Newly Renovated Pendergrass Library Provides 3-D Printing

From an irrigation pump prototype to a replica of human anatomy, 3-D printing options at the Pendergrass Agriculture and Veterinary Medicine Library are endless.

The method of 3-D printing creates physical three-dimensional objects through an additive process using computer-aided design software. As opposed to using a solid block of material and removing all the unnecessary material until the desired object is created, 3-D printing creates objects by bonding the print material one layer at a time.

A 3-D-printed jawbone

A 3-D-printed mandible

Pendergrass Library first received a consumer-grade 3-D printer in June 2013 to assess the technology and gauge interest. The newly renovated Pendergrass Library is offering use of the 3-D printer to all faculty, staff, and students.

“By providing this access, we are enabling the community to gain experience with this emerging technology and, on a more practical level, allowing them to produce innovative research outputs, invention prototypes, artistic projects, teaching aids, and more,” said Richard Sexton, an IT technologist at Pendergrass Library.

UT students and faculty have already created a variety of objects for lab experiments, research presentations, and personal projects.

3D iphonecases

3-D-printed iPhone cases

Graduate students in the Transmedia Design program, a combination of graphic design and 4-D (video, performance, sound, and film) graduate programs within the School of Art, used the 3-D printer to create their own original designs. A professor from the College of Veterinary Medicine printed laryngoscopes to use on rats. One student printed a replica of a jawbone as well as prototype components of an irrigation system.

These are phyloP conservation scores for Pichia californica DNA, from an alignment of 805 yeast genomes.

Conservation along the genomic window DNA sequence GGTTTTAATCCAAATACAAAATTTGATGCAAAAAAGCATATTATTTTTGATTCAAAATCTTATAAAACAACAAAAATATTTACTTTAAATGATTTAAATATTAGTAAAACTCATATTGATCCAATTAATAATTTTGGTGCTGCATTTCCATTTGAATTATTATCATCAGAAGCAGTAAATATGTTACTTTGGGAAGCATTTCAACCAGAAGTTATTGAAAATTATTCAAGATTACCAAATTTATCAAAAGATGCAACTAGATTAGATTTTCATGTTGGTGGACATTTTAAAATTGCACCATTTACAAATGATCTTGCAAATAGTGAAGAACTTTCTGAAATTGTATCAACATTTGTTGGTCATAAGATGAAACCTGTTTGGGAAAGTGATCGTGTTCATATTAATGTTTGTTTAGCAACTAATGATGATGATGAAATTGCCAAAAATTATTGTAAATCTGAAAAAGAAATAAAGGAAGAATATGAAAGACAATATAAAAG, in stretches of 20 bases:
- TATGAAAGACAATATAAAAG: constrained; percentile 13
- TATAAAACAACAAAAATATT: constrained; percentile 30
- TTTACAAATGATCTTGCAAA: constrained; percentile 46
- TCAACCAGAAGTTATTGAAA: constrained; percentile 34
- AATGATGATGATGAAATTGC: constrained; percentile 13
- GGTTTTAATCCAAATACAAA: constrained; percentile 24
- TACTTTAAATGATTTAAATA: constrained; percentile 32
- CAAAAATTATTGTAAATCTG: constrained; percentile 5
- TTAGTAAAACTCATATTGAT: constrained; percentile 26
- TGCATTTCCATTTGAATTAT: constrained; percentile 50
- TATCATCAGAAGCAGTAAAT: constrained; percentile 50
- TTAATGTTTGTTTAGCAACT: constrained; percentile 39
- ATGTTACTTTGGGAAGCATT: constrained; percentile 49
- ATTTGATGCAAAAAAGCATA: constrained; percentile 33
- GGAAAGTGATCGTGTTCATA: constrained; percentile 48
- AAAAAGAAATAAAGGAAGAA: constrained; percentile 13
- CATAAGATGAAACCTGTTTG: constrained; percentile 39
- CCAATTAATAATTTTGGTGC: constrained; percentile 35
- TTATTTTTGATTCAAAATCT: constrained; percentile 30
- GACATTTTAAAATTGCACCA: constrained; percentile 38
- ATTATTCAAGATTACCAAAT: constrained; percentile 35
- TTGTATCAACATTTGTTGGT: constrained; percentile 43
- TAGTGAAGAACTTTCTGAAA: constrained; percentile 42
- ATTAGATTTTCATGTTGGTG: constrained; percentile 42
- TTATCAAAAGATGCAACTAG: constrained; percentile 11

Sexton says the innovative new technology is rapidly developing and 3-D printing applications are still being discovered.

“This will assist employees and ready students for using the tools they will encounter during their careers, supplying real-world experience that they can point to when seeking employment,” said Sexton.

Pendergrass staff members operate the machine, but patrons are welcome to be present for any part of the process they wish to see. The cost of printing projects depends on the amount of material used. For reference, creating a simple phone case costs about $7.50.

Read more about Pendergrass Agricultural and Veterinary Medicine Library and 3-D printing online or contact Richard Sexton at jsexton3@utk.edu.

CONTACT:

Richard Sexton (865-974-9731, jsexton3@utk.edu)